bable, and that other parts of it have a very plausible appearance. :

His hypothesis is, therefore, undoubtedly deserving of an attene tive examination. a lt must, at the same time, be acknowledged, that the suba jeet undertaken by Mr. Bryant is uncommonly difficult. It is is one of the most abstruse and intricate subjects which antiquity

presents to us; and it lies so open to conjecture, that it must necessarily be involved in no smail degree of uncertainty. The information concerning it, must be collected from a vast number of incidental passages, observations, and allertions scattered through ancient Authors, who were themselves imperfectly acquainted with what they wrote about, and whom it is almost impossible to reconcile.

Perhaps the greatest light that can be thrown upon some Best of the enquiries Mr. Bryant is engaged in, is that which is

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* See our account of his Observations and Enquiries relating to various parts of ancient Hifory, in the 37th vol. of the Review.

P. 346,

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afforded by Etymology. The method of proceeding by Etymology is, indeed, not a little hazardous. The ableft men have frequently failed in the application of it, and persons of weak judgment have rendered it the source of the most abfurd and groundless fancies. Hence some have been induced wholly to disregard it, and have even treated it with the utmost contempt. But this has arisen from the want of a proper acquaintance with the subject. Those who have such a knowledge of the oriental tongues, as to be capable of tracing them through the Greek, and Latin, and other languages, and who have ato tended to the names of things, which, in almost every country, carry the marks of being derived from the East, must be rena sible that a judicious use of the science of Etymology greatly tends to the elucidation of antiquity, and that it often leads to very important discoveries. The service which has been rendered to Mr. Bryant by this science, is apparent in every part of his work,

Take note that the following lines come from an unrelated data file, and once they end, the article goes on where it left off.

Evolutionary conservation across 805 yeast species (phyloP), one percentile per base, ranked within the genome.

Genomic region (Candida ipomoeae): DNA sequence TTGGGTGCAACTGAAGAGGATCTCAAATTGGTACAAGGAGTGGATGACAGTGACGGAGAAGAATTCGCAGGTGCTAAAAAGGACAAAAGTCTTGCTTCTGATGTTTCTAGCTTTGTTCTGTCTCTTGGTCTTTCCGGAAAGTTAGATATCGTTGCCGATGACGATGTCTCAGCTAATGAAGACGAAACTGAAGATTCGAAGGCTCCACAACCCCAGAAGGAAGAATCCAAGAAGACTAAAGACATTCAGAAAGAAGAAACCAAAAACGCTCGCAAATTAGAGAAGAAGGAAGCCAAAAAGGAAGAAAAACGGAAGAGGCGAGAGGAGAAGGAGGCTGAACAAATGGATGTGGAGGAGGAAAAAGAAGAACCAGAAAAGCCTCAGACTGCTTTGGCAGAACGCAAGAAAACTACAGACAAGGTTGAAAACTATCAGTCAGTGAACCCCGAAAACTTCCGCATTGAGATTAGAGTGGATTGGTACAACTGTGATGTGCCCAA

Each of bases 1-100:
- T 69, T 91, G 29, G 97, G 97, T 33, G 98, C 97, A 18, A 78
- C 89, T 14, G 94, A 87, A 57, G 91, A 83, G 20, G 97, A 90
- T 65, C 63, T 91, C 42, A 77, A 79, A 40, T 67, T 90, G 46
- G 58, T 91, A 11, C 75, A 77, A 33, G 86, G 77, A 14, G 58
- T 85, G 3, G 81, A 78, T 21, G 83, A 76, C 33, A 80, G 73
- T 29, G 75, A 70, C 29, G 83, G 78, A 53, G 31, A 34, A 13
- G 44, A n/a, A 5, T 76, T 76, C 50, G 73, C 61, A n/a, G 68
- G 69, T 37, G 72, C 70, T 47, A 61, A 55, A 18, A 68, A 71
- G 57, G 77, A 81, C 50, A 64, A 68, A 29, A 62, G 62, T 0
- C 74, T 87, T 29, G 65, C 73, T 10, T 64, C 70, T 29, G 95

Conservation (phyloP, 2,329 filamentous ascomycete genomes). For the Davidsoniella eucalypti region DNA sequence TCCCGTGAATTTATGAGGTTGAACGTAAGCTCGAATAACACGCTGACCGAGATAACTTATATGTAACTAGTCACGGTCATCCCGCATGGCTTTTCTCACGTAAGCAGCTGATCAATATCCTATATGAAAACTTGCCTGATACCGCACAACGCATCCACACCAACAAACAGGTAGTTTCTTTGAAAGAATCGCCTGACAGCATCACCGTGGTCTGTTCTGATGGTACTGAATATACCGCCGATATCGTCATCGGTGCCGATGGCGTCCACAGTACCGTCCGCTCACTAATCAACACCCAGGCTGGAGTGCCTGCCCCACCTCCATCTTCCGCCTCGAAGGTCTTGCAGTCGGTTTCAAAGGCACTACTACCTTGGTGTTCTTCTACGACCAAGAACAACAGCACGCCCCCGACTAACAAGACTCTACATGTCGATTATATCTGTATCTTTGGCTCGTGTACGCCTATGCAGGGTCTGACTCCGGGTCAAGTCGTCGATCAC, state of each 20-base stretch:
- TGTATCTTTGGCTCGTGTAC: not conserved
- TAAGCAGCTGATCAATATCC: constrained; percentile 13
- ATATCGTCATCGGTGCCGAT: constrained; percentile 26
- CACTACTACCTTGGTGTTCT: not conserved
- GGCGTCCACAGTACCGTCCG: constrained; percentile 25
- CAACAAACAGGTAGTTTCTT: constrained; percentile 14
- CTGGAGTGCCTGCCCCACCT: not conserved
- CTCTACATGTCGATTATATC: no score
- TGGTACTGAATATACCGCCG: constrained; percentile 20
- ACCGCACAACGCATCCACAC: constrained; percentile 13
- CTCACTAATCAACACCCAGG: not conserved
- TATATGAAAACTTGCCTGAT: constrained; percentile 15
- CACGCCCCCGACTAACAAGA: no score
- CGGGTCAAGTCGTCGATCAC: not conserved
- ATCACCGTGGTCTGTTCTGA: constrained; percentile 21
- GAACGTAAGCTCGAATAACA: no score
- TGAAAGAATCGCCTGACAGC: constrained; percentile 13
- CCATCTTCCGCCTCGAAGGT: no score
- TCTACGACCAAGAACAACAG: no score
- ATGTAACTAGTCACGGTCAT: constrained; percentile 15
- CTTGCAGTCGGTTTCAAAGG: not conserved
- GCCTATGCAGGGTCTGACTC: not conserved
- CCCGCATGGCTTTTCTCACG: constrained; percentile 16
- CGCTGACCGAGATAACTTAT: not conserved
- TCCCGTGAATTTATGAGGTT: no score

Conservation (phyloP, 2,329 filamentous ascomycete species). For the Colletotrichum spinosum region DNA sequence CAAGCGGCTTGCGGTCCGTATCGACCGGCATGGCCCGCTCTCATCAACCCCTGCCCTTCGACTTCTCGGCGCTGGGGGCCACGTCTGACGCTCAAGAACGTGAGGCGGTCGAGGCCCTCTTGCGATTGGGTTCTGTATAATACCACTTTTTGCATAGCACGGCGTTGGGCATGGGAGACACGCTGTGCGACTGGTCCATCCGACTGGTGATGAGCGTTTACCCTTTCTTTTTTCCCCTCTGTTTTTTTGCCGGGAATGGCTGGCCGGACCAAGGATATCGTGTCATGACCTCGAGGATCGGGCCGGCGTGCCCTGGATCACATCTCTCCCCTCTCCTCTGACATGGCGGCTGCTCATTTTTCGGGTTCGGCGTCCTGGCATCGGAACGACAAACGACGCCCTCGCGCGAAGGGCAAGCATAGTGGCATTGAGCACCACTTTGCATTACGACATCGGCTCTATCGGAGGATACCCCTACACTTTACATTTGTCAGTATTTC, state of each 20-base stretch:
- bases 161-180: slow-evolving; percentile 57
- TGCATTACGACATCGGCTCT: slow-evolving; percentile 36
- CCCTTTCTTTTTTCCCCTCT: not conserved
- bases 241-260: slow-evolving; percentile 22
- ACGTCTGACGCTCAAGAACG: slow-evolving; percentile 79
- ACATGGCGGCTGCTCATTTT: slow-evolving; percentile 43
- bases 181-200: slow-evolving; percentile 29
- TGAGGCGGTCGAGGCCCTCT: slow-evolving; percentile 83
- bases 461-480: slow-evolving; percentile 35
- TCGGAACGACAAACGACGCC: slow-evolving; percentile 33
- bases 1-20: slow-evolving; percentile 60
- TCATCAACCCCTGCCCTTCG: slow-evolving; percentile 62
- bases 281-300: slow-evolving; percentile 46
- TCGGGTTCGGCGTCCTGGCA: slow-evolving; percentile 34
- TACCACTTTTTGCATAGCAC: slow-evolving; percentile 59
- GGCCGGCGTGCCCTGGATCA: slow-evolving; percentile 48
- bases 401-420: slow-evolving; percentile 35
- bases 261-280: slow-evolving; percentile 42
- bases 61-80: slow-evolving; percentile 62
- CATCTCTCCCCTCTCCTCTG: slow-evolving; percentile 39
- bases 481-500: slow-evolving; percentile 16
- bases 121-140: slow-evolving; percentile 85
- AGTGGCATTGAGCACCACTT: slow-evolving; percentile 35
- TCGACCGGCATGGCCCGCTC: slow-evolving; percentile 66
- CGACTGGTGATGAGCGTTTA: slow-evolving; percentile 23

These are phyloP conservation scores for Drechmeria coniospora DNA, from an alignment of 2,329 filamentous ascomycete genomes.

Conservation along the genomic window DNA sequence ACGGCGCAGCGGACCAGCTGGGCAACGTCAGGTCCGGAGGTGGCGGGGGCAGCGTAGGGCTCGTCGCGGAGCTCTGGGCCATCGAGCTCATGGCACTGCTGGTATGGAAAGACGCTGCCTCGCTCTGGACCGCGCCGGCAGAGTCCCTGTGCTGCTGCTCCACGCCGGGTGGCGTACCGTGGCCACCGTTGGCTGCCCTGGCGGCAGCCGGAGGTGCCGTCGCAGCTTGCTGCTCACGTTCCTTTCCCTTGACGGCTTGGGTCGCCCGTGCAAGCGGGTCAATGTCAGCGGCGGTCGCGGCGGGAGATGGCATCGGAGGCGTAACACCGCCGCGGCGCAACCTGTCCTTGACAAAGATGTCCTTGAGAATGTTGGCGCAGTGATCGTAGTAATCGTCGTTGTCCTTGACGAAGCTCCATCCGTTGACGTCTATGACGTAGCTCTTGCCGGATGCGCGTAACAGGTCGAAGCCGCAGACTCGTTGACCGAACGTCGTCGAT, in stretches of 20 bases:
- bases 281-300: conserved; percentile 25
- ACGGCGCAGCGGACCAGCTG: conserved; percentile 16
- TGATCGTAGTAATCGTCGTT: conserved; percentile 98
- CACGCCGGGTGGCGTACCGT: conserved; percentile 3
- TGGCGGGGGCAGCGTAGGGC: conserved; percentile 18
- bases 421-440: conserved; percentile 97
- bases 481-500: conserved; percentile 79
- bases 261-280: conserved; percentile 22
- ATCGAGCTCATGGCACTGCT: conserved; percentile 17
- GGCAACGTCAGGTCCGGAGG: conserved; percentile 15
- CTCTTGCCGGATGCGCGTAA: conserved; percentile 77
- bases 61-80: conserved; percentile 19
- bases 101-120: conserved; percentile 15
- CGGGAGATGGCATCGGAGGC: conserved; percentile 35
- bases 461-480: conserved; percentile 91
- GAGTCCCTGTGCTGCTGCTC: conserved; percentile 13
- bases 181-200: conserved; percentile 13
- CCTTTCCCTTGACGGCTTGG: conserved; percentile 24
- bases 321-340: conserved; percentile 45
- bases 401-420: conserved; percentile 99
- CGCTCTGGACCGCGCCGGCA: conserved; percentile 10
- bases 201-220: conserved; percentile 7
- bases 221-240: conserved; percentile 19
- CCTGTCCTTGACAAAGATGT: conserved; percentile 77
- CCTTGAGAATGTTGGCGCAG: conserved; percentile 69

Notwithstanding the difficulties attending our Author's design, and the uncertainty his subject might be expected to be involved in, even after the best use that could be made of Ety. mology, and the scattered passages of ancient writers ; fuch are the fagacity and diligence with which he has applied these helps, that he is firmly persuaded of his having been fuccessful in clearing up the history of the remotest ages, and in throw. ing light upon objects which have hitherto been surrounded with darkness and error. Indeed, his scheme is so great, and the discoveries he proposes to make are so extraordinary, that we shall be excusable in Jaying the contents of his preface domewhat at large before our readers; that by this means thes may have a more complete view of his intention, and be the better enabled to judge hereafter of the feveral steps by which he has conducted his undertaking.

• It is my purpose, fays Mr. Bryant, in the ensuing work, to give an account of the first ages; and of the great events, which happened in the infancy of the world. In confequence of this, I shall lay before the reader what the Gentile writers have said upon this subject, collaterally with the accounts given by Moses, as long as I find him engaged in the general history of mankind. By these means I shall be able to bring surprizing proofs of those great occurrences, which the sacred penman has recorded. And when his history becomes more li. mited, and is confined to a peculiar people, and a private dispensation; I shall proceed to shew, what was subsequent to his account after the migration of families, and the dispersion from the plains of Shinar.

Our Author aflerts, that when mankind were multipliei upon the earth, eaca great family had by div'ne appointment a

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particular place of destination, to which they retired ; and in confirmation of this assertion, he refers to the testimony of Eufebius, which is too late a testimony to be considered as deci. five. However, though we may not be so fully assured, as Mr. Bryant seems to be, that in this manner the first nacions were constituted, and kingdoms founded, we entirely agree with him, that great changes were foon effected, and that colonies went abroad without any regard to their original place of al. lotment. New eftablishments were foon made ; from whence ensued a mixture of people and languages. These are events of the higheft confequence : of which we can receive no intel. ligence, but through the hands of the Gentile writers.'